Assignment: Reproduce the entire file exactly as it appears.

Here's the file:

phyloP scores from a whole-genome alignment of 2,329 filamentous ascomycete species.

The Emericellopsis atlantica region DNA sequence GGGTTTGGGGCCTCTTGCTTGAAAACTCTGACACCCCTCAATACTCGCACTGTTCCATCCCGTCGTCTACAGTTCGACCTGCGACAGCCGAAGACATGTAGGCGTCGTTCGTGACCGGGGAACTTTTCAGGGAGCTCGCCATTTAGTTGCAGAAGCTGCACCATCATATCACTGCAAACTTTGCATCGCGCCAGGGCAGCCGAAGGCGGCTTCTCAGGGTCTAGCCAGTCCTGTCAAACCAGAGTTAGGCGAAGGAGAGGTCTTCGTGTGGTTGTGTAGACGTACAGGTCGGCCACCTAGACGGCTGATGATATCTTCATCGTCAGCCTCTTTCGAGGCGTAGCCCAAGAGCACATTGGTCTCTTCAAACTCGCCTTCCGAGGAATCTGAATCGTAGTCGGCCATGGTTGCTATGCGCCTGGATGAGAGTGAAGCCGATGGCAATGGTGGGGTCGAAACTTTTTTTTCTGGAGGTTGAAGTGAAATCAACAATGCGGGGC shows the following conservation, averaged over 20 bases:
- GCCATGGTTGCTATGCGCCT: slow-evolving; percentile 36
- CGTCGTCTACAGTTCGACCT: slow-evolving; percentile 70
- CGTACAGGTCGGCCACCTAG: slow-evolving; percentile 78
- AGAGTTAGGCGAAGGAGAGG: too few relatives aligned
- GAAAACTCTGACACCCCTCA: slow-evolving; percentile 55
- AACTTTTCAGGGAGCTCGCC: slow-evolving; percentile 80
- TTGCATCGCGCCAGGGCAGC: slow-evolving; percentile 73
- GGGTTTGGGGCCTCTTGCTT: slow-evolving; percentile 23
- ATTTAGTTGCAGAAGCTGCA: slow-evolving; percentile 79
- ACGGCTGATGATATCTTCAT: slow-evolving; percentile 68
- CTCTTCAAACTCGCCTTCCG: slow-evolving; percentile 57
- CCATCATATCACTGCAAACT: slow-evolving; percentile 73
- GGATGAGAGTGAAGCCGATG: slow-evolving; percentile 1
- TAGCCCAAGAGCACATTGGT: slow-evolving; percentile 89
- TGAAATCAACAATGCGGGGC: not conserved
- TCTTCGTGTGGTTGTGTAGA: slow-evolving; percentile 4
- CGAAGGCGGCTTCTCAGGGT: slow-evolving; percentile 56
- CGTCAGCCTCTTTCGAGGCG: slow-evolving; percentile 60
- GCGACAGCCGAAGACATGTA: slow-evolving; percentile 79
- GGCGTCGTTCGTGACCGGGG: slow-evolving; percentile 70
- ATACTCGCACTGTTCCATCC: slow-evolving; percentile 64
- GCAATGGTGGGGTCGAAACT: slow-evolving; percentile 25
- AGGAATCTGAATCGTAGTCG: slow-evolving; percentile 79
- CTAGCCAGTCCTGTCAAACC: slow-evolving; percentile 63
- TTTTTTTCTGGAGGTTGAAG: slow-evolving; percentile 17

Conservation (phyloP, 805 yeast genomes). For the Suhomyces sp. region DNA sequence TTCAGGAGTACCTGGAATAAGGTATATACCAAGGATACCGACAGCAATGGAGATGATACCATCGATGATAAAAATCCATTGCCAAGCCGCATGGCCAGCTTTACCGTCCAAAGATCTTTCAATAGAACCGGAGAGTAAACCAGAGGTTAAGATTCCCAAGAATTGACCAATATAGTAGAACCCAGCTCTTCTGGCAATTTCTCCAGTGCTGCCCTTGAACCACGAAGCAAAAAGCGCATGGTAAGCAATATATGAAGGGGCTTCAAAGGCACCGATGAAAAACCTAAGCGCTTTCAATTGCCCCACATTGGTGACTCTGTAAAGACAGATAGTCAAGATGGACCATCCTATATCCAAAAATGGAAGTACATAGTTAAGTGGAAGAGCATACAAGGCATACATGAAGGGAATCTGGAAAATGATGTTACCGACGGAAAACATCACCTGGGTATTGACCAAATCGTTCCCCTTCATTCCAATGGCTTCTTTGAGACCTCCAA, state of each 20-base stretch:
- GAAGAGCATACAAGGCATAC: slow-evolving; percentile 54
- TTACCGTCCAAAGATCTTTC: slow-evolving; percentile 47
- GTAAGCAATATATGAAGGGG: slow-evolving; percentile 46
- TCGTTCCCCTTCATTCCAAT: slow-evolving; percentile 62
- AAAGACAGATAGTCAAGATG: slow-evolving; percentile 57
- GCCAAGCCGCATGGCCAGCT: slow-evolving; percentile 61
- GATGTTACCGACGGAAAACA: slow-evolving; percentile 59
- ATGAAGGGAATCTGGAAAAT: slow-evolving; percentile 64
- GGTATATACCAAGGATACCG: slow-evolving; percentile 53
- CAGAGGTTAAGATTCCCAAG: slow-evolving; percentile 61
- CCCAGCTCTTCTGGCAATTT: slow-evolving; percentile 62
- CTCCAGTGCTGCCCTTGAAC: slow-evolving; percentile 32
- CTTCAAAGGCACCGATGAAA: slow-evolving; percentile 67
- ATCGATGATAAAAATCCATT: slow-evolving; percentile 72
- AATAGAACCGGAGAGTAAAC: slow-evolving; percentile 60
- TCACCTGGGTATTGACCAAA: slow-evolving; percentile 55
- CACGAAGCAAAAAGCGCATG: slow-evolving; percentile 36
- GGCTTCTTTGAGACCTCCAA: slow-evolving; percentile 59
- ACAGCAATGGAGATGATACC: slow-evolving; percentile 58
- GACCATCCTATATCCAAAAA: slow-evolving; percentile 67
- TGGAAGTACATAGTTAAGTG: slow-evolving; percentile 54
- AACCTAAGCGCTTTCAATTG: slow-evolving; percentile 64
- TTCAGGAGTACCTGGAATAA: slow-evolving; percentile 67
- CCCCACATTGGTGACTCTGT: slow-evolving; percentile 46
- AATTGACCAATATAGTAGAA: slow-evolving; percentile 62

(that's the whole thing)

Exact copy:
phyloP scores from a whole-genome alignment of 2,329 filamentous ascomycete species.

The Emericellopsis atlantica region DNA sequence GGGTTTGGGGCCTCTTGCTTGAAAACTCTGACACCCCTCAATACTCGCACTGTTCCATCCCGTCGTCTACAGTTCGACCTGCGACAGCCGAAGACATGTAGGCGTCGTTCGTGACCGGGGAACTTTTCAGGGAGCTCGCCATTTAGTTGCAGAAGCTGCACCATCATATCACTGCAAACTTTGCATCGCGCCAGGGCAGCCGAAGGCGGCTTCTCAGGGTCTAGCCAGTCCTGTCAAACCAGAGTTAGGCGAAGGAGAGGTCTTCGTGTGGTTGTGTAGACGTACAGGTCGGCCACCTAGACGGCTGATGATATCTTCATCGTCAGCCTCTTTCGAGGCGTAGCCCAAGAGCACATTGGTCTCTTCAAACTCGCCTTCCGAGGAATCTGAATCGTAGTCGGCCATGGTTGCTATGCGCCTGGATGAGAGTGAAGCCGATGGCAATGGTGGGGTCGAAACTTTTTTTTCTGGAGGTTGAAGTGAAATCAACAATGCGGGGC shows the following conservation, averaged over 20 bases:
- GCCATGGTTGCTATGCGCCT: slow-evolving; percentile 36
- CGTCGTCTACAGTTCGACCT: slow-evolving; percentile 70
- CGTACAGGTCGGCCACCTAG: slow-evolving; percentile 78
- AGAGTTAGGCGAAGGAGAGG: too few relatives aligned
- GAAAACTCTGACACCCCTCA: slow-evolving; percentile 55
- AACTTTTCAGGGAGCTCGCC: slow-evolving; percentile 80
- TTGCATCGCGCCAGGGCAGC: slow-evolving; percentile 73
- GGGTTTGGGGCCTCTTGCTT: slow-evolving; percentile 23
- ATTTAGTTGCAGAAGCTGCA: slow-evolving; percentile 79
- ACGGCTGATGATATCTTCAT: slow-evolving; percentile 68
- CTCTTCAAACTCGCCTTCCG: slow-evolving; percentile 57
- CCATCATATCACTGCAAACT: slow-evolving; percentile 73
- GGATGAGAGTGAAGCCGATG: slow-evolving; percentile 1
- TAGCCCAAGAGCACATTGGT: slow-evolving; percentile 89
- TGAAATCAACAATGCGGGGC: not conserved
- TCTTCGTGTGGTTGTGTAGA: slow-evolving; percentile 4
- CGAAGGCGGCTTCTCAGGGT: slow-evolving; percentile 56
- CGTCAGCCTCTTTCGAGGCG: slow-evolving; percentile 60
- GCGACAGCCGAAGACATGTA: slow-evolving; percentile 79
- GGCGTCGTTCGTGACCGGGG: slow-evolving; percentile 70
- ATACTCGCACTGTTCCATCC: slow-evolving; percentile 64
- GCAATGGTGGGGTCGAAACT: slow-evolving; percentile 25
- AGGAATCTGAATCGTAGTCG: slow-evolving; percentile 79
- CTAGCCAGTCCTGTCAAACC: slow-evolving; percentile 63
- TTTTTTTCTGGAGGTTGAAG: slow-evolving; percentile 17

Conservation (phyloP, 805 yeast genomes). For the Suhomyces sp. region DNA sequence TTCAGGAGTACCTGGAATAAGGTATATACCAAGGATACCGACAGCAATGGAGATGATACCATCGATGATAAAAATCCATTGCCAAGCCGCATGGCCAGCTTTACCGTCCAAAGATCTTTCAATAGAACCGGAGAGTAAACCAGAGGTTAAGATTCCCAAGAATTGACCAATATAGTAGAACCCAGCTCTTCTGGCAATTTCTCCAGTGCTGCCCTTGAACCACGAAGCAAAAAGCGCATGGTAAGCAATATATGAAGGGGCTTCAAAGGCACCGATGAAAAACCTAAGCGCTTTCAATTGCCCCACATTGGTGACTCTGTAAAGACAGATAGTCAAGATGGACCATCCTATATCCAAAAATGGAAGTACATAGTTAAGTGGAAGAGCATACAAGGCATACATGAAGGGAATCTGGAAAATGATGTTACCGACGGAAAACATCACCTGGGTATTGACCAAATCGTTCCCCTTCATTCCAATGGCTTCTTTGAGACCTCCAA, state of each 20-base stretch:
- GAAGAGCATACAAGGCATAC: slow-evolving; percentile 54
- TTACCGTCCAAAGATCTTTC: slow-evolving; percentile 47
- GTAAGCAATATATGAAGGGG: slow-evolving; percentile 46
- TCGTTCCCCTTCATTCCAAT: slow-evolving; percentile 62
- AAAGACAGATAGTCAAGATG: slow-evolving; percentile 57
- GCCAAGCCGCATGGCCAGCT: slow-evolving; percentile 61
- GATGTTACCGACGGAAAACA: slow-evolving; percentile 59
- ATGAAGGGAATCTGGAAAAT: slow-evolving; percentile 64
- GGTATATACCAAGGATACCG: slow-evolving; percentile 53
- CAGAGGTTAAGATTCCCAAG: slow-evolving; percentile 61
- CCCAGCTCTTCTGGCAATTT: slow-evolving; percentile 62
- CTCCAGTGCTGCCCTTGAAC: slow-evolving; percentile 32
- CTTCAAAGGCACCGATGAAA: slow-evolving; percentile 67
- ATCGATGATAAAAATCCATT: slow-evolving; percentile 72
- AATAGAACCGGAGAGTAAAC: slow-evolving; percentile 60
- TCACCTGGGTATTGACCAAA: slow-evolving; percentile 55
- CACGAAGCAAAAAGCGCATG: slow-evolving; percentile 36
- GGCTTCTTTGAGACCTCCAA: slow-evolving; percentile 59
- ACAGCAATGGAGATGATACC: slow-evolving; percentile 58
- GACCATCCTATATCCAAAAA: slow-evolving; percentile 67
- TGGAAGTACATAGTTAAGTG: slow-evolving; percentile 54
- AACCTAAGCGCTTTCAATTG: slow-evolving; percentile 64
- TTCAGGAGTACCTGGAATAA: slow-evolving; percentile 67
- CCCCACATTGGTGACTCTGT: slow-evolving; percentile 46
- AATTGACCAATATAGTAGAA: slow-evolving; percentile 62